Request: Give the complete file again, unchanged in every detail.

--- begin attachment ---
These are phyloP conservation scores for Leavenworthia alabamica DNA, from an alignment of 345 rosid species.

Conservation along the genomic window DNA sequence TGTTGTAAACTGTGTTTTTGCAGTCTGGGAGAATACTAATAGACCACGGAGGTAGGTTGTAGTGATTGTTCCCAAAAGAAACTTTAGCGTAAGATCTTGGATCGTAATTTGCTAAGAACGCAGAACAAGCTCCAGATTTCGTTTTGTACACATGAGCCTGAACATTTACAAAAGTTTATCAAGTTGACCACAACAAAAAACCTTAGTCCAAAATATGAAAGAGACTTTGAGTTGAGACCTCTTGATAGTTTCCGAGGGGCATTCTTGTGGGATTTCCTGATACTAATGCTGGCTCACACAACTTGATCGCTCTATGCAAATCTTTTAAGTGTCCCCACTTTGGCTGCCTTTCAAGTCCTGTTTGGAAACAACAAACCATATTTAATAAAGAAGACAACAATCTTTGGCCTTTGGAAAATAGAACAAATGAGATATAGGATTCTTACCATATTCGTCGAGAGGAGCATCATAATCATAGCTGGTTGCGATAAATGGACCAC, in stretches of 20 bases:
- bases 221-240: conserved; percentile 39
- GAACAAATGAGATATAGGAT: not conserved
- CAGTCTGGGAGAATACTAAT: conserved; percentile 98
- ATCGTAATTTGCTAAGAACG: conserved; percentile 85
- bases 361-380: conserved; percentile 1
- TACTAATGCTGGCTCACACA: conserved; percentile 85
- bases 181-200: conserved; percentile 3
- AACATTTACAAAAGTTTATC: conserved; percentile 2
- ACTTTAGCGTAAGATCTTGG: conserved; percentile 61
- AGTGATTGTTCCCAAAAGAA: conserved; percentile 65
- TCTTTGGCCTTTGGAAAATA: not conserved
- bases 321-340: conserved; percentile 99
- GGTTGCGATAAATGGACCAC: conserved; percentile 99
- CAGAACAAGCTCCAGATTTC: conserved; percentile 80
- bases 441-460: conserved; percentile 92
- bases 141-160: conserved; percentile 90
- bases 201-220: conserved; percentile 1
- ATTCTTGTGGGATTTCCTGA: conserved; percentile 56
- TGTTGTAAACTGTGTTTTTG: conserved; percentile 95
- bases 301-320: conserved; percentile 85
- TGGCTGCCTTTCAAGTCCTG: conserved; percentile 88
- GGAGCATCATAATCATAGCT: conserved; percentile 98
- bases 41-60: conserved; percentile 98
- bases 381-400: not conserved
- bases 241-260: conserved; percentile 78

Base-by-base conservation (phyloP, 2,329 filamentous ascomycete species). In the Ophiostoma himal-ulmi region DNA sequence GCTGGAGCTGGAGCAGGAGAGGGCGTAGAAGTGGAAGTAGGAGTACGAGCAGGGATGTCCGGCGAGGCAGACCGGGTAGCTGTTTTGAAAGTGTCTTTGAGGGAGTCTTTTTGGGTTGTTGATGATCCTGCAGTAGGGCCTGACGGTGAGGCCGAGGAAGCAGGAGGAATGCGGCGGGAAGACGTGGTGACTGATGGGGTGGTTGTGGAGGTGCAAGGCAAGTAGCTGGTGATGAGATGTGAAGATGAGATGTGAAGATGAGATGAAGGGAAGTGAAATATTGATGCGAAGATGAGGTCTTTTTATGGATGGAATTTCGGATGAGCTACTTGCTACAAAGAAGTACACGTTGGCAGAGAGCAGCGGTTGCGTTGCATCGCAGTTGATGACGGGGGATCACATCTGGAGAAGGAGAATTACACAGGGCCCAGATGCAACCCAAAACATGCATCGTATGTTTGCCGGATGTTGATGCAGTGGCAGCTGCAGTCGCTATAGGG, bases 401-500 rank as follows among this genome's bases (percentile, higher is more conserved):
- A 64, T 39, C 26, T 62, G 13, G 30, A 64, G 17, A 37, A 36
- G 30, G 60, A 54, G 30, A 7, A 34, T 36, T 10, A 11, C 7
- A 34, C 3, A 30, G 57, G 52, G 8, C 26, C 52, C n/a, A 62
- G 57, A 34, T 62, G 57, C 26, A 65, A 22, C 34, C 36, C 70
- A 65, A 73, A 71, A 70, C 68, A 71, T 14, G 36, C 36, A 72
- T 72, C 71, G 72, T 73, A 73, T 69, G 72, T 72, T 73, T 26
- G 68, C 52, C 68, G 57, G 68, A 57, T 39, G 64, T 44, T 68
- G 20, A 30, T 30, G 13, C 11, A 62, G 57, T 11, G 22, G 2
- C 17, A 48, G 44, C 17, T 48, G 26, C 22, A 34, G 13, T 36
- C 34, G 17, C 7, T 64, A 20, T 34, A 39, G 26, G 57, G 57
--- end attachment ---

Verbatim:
These are phyloP conservation scores for Leavenworthia alabamica DNA, from an alignment of 345 rosid species.

Conservation along the genomic window DNA sequence TGTTGTAAACTGTGTTTTTGCAGTCTGGGAGAATACTAATAGACCACGGAGGTAGGTTGTAGTGATTGTTCCCAAAAGAAACTTTAGCGTAAGATCTTGGATCGTAATTTGCTAAGAACGCAGAACAAGCTCCAGATTTCGTTTTGTACACATGAGCCTGAACATTTACAAAAGTTTATCAAGTTGACCACAACAAAAAACCTTAGTCCAAAATATGAAAGAGACTTTGAGTTGAGACCTCTTGATAGTTTCCGAGGGGCATTCTTGTGGGATTTCCTGATACTAATGCTGGCTCACACAACTTGATCGCTCTATGCAAATCTTTTAAGTGTCCCCACTTTGGCTGCCTTTCAAGTCCTGTTTGGAAACAACAAACCATATTTAATAAAGAAGACAACAATCTTTGGCCTTTGGAAAATAGAACAAATGAGATATAGGATTCTTACCATATTCGTCGAGAGGAGCATCATAATCATAGCTGGTTGCGATAAATGGACCAC, in stretches of 20 bases:
- bases 221-240: conserved; percentile 39
- GAACAAATGAGATATAGGAT: not conserved
- CAGTCTGGGAGAATACTAAT: conserved; percentile 98
- ATCGTAATTTGCTAAGAACG: conserved; percentile 85
- bases 361-380: conserved; percentile 1
- TACTAATGCTGGCTCACACA: conserved; percentile 85
- bases 181-200: conserved; percentile 3
- AACATTTACAAAAGTTTATC: conserved; percentile 2
- ACTTTAGCGTAAGATCTTGG: conserved; percentile 61
- AGTGATTGTTCCCAAAAGAA: conserved; percentile 65
- TCTTTGGCCTTTGGAAAATA: not conserved
- bases 321-340: conserved; percentile 99
- GGTTGCGATAAATGGACCAC: conserved; percentile 99
- CAGAACAAGCTCCAGATTTC: conserved; percentile 80
- bases 441-460: conserved; percentile 92
- bases 141-160: conserved; percentile 90
- bases 201-220: conserved; percentile 1
- ATTCTTGTGGGATTTCCTGA: conserved; percentile 56
- TGTTGTAAACTGTGTTTTTG: conserved; percentile 95
- bases 301-320: conserved; percentile 85
- TGGCTGCCTTTCAAGTCCTG: conserved; percentile 88
- GGAGCATCATAATCATAGCT: conserved; percentile 98
- bases 41-60: conserved; percentile 98
- bases 381-400: not conserved
- bases 241-260: conserved; percentile 78

Base-by-base conservation (phyloP, 2,329 filamentous ascomycete species). In the Ophiostoma himal-ulmi region DNA sequence GCTGGAGCTGGAGCAGGAGAGGGCGTAGAAGTGGAAGTAGGAGTACGAGCAGGGATGTCCGGCGAGGCAGACCGGGTAGCTGTTTTGAAAGTGTCTTTGAGGGAGTCTTTTTGGGTTGTTGATGATCCTGCAGTAGGGCCTGACGGTGAGGCCGAGGAAGCAGGAGGAATGCGGCGGGAAGACGTGGTGACTGATGGGGTGGTTGTGGAGGTGCAAGGCAAGTAGCTGGTGATGAGATGTGAAGATGAGATGTGAAGATGAGATGAAGGGAAGTGAAATATTGATGCGAAGATGAGGTCTTTTTATGGATGGAATTTCGGATGAGCTACTTGCTACAAAGAAGTACACGTTGGCAGAGAGCAGCGGTTGCGTTGCATCGCAGTTGATGACGGGGGATCACATCTGGAGAAGGAGAATTACACAGGGCCCAGATGCAACCCAAAACATGCATCGTATGTTTGCCGGATGTTGATGCAGTGGCAGCTGCAGTCGCTATAGGG, bases 401-500 rank as follows among this genome's bases (percentile, higher is more conserved):
- A 64, T 39, C 26, T 62, G 13, G 30, A 64, G 17, A 37, A 36
- G 30, G 60, A 54, G 30, A 7, A 34, T 36, T 10, A 11, C 7
- A 34, C 3, A 30, G 57, G 52, G 8, C 26, C 52, C n/a, A 62
- G 57, A 34, T 62, G 57, C 26, A 65, A 22, C 34, C 36, C 70
- A 65, A 73, A 71, A 70, C 68, A 71, T 14, G 36, C 36, A 72
- T 72, C 71, G 72, T 73, A 73, T 69, G 72, T 72, T 73, T 26
- G 68, C 52, C 68, G 57, G 68, A 57, T 39, G 64, T 44, T 68
- G 20, A 30, T 30, G 13, C 11, A 62, G 57, T 11, G 22, G 2
- C 17, A 48, G 44, C 17, T 48, G 26, C 22, A 34, G 13, T 36
- C 34, G 17, C 7, T 64, A 20, T 34, A 39, G 26, G 57, G 57